Julie M. Green blogs about a difficult challenge as a parent over on Real Zest. Talking about her son’s pre-school class she writes:
The idea is to have caregivers attend the early part of the program, before disappearing for the second half. During one of the first sessions, out of nowhere my son was broadsided as he sat (go figure) on a ride-on BMW. The other boy, who we’ll call Fred, threw my gentle giant to the ground. In a flash, I ran to console my startled and shaken son who lay howling on the floor next to the toy car. Literally minutes later, Fred’s nanny sauntered over, uttered the feeblest, ‘That wasn’t nice’, while Fred carried on riding the Beamer.
She goes on to explain how she felt conflicted about how to intervene, other than removing her son from harm’s way, due to the “live and let live” feeling about parenting approaches. As a counselor who helps parents of young children and works with teenagers on a daily basis, I felt compelled to respond.
Specifically, Ms. Green states “There is no right or wrong path as a parent — just the one you ultimately decide to walk, the one you have to live with at the end of the day.” While there is great debate over some of the finer points of parenting, there are some basic limits – limits that do get crossed over in some families. Legally, physical abuse crosses a line. As a professional, I’m legally obligated to report it. But sometimes abuse isn’t obvious, like a black eye or welts on a child’s limbs. Sometimes it’s a parent washing a child’s mouth out with soap for swearing or forcing them to kneel for hours as punishment. Or a child living in a risky environment with drug use or domestic violence. Nearly all of us can agree these are wrong paths of parenthood.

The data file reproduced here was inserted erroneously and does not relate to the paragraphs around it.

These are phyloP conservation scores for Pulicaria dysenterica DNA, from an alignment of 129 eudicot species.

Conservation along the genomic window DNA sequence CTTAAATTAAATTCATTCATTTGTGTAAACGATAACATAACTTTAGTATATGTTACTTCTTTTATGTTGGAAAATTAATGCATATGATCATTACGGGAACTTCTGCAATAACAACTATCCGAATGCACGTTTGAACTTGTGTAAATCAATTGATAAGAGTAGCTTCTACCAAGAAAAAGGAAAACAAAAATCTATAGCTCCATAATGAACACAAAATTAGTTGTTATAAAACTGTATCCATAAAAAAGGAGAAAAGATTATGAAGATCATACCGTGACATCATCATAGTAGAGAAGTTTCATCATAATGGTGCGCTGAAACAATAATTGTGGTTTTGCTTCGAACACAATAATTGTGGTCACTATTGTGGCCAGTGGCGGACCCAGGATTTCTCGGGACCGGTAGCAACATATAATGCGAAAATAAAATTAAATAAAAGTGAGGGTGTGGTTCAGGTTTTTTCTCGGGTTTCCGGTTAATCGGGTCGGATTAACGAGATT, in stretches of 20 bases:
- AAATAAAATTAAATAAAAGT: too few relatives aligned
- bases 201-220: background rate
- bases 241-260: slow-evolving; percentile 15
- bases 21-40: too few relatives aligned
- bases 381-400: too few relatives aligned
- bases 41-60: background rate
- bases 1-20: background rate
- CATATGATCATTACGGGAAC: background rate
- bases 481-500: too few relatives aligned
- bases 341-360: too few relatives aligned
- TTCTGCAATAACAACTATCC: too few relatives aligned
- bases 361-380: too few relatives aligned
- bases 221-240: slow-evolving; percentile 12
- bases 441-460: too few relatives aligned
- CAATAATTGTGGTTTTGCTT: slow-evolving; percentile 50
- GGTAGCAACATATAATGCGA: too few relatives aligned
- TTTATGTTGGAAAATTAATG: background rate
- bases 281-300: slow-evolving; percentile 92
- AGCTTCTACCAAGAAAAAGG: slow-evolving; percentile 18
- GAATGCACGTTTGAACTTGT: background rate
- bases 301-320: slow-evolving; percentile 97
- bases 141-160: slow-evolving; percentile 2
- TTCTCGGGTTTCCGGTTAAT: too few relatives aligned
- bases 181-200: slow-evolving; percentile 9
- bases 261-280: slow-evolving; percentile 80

Another overlooked dimension of parenting is emotional neglect. Some parents use public humiliation to teach their children, often creating an unreasonable fear of failure in their offspring. In the incident described in this blog post, Fred is attended to at the class by a nanny. This fact makes me wonder about Fred’s emotional world at home. Is he often left with a paid caregiver? Do his parents take time for him when they are home? Or do they dismissively wave him away while they work on more important things? Either way, the scene above makes it seem like the nanny needs some parenting tips!
What are your thoughts on approaching other parents when you’re concerned about their child?